Date Awarded


Document Type


Degree Name

Doctor of Education (Ed.D.)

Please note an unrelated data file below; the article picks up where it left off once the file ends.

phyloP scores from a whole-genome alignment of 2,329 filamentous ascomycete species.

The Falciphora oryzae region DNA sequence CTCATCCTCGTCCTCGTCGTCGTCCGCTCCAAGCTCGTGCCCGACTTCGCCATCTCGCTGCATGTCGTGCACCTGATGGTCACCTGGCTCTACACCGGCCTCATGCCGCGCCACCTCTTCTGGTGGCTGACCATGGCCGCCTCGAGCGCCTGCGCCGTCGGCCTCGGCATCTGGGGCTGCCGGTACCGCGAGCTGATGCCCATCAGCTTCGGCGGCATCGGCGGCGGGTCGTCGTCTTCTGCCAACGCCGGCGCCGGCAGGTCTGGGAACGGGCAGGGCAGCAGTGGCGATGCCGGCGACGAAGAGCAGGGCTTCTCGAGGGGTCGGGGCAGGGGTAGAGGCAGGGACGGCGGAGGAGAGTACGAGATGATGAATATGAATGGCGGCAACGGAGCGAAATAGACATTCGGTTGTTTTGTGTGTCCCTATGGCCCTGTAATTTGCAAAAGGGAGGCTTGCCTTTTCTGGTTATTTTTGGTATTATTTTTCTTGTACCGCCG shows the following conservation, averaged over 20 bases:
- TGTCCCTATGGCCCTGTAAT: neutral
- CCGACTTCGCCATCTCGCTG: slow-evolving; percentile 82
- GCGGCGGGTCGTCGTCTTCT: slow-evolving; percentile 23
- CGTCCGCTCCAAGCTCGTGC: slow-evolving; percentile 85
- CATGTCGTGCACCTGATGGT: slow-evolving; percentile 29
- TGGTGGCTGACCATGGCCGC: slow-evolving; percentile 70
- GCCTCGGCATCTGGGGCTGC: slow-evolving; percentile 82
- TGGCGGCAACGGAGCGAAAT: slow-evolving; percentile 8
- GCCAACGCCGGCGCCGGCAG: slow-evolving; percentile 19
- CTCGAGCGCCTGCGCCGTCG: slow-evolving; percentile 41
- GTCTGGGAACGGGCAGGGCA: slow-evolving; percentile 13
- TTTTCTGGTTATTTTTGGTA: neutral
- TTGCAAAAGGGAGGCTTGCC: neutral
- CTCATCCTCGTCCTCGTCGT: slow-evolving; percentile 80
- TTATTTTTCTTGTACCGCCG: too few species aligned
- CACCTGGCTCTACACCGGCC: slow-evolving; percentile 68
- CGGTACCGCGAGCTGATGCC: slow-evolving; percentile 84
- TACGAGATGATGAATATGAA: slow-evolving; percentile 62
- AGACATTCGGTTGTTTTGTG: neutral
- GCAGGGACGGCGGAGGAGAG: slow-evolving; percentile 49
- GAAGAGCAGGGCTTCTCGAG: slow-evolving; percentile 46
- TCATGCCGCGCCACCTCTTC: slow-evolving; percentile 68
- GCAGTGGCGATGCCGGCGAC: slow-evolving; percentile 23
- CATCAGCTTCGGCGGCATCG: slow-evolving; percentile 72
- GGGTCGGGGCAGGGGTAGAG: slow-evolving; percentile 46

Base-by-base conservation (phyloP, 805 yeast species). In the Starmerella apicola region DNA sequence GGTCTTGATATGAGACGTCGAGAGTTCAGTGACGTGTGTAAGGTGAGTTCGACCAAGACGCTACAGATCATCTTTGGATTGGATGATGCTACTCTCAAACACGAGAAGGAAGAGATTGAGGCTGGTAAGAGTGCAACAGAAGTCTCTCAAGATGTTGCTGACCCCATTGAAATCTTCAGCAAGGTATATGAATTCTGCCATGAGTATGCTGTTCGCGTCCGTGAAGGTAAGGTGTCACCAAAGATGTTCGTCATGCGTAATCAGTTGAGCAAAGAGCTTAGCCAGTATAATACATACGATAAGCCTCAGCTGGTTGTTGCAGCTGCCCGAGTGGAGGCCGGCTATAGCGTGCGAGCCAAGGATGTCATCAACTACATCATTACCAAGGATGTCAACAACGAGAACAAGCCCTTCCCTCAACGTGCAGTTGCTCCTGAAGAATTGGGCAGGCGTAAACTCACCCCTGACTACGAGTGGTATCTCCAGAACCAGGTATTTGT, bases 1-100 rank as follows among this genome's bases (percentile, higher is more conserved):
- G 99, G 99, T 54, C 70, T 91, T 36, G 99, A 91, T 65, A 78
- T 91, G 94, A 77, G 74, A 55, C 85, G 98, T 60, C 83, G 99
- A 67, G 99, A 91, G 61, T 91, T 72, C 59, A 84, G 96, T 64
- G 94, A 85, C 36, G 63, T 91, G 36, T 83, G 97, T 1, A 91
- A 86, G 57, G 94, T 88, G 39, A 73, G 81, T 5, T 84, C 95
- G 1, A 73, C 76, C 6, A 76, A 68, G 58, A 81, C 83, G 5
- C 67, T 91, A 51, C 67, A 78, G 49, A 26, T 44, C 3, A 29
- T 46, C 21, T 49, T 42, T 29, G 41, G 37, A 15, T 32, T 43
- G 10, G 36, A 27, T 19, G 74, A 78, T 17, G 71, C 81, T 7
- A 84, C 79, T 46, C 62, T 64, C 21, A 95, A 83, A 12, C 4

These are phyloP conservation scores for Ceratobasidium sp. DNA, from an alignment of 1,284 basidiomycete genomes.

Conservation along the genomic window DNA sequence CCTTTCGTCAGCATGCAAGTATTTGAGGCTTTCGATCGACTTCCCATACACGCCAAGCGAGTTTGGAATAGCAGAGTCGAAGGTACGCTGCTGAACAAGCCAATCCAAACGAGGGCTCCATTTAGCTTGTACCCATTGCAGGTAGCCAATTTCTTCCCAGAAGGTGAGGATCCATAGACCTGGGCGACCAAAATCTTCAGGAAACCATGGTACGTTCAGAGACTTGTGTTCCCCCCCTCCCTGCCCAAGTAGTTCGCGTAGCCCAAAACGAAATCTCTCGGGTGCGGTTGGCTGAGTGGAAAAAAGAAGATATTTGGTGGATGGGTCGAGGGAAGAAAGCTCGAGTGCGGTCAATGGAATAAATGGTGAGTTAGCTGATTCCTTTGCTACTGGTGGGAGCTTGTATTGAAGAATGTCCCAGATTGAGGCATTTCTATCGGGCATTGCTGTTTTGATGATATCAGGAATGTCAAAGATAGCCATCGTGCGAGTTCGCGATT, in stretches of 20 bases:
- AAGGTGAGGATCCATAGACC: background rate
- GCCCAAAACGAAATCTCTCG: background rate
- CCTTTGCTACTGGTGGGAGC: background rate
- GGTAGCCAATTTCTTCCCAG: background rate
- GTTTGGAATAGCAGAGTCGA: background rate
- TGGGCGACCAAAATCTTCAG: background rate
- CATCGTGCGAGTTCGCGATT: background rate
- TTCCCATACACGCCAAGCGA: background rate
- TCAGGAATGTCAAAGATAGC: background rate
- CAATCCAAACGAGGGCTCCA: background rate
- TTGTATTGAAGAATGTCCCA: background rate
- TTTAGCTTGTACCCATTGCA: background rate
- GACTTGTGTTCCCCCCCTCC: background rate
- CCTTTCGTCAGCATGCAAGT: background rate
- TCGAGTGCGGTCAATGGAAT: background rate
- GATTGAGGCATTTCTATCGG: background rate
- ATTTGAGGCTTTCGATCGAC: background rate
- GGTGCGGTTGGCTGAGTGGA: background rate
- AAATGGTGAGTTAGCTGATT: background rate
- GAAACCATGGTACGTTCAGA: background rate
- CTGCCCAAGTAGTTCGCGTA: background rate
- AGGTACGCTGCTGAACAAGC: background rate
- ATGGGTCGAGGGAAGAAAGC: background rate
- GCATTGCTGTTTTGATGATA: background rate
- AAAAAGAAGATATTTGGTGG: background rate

The purpose of this study was to evaluate the impact an inpatient substance abuse counselors' spiritual well-being had on chemically dependent patients' spiritual well-being over the course of two weeks in treatment.;Raymond Paloutzian and Craig Ellison developed the Spiritual Well-Being Scale which was utilized in this study along with the Rokeach Value Survey, the Personal Orientation Inventory, and the Profile of Adaptation to Life Scale. Pre and Post test packets containing the Spiritual Well-Being Scale and the Profile of Adaptation to Life Scale were administered to one hundred ten inpatient alcohol and drug patients. A total of forty-five alcohol and drug counselors from around the Commonwealth of Virginia were also administered packets containing the Spiritual Well-Being Scale, the Rokeach Value Survey, and the Personal Orientation Inventory. Eleven of the forty-five counselors were inpatient counselors that selected ten patients from their groups to give the pre and post test packets. The remaining packets were sent by mail to a random sample of Certified Substance Abuse Counselors in Virginia.;Multiple Regression statistics were utilized in the analysis indicating a significant correlation between the dependent variable of spiritual well-being and self-acceptance from the Personal Orientation Inventory, wisdom and loving from the Rokeach Value Survey. The results also indicated a significant change score in the patient's spiritual well-being scale pre and post test, however, it was not related to the counselor's spiritual well-being.;Overall, the Spiritual Well-Being Scale appeared to be a helpful tool for evaluating addiction treatment benefits. This instrument in particular could be used as a quality assessment tool not only for treatment programs, but for patients to be able to see improvement in their well-being.;Further research on the impact of a treatment milieu group consciousness on well-being would also be recommended. to this end, further research could compare the effects of the inpatient treatment milieu with that of outpatient group therapy on spiritual well-being.



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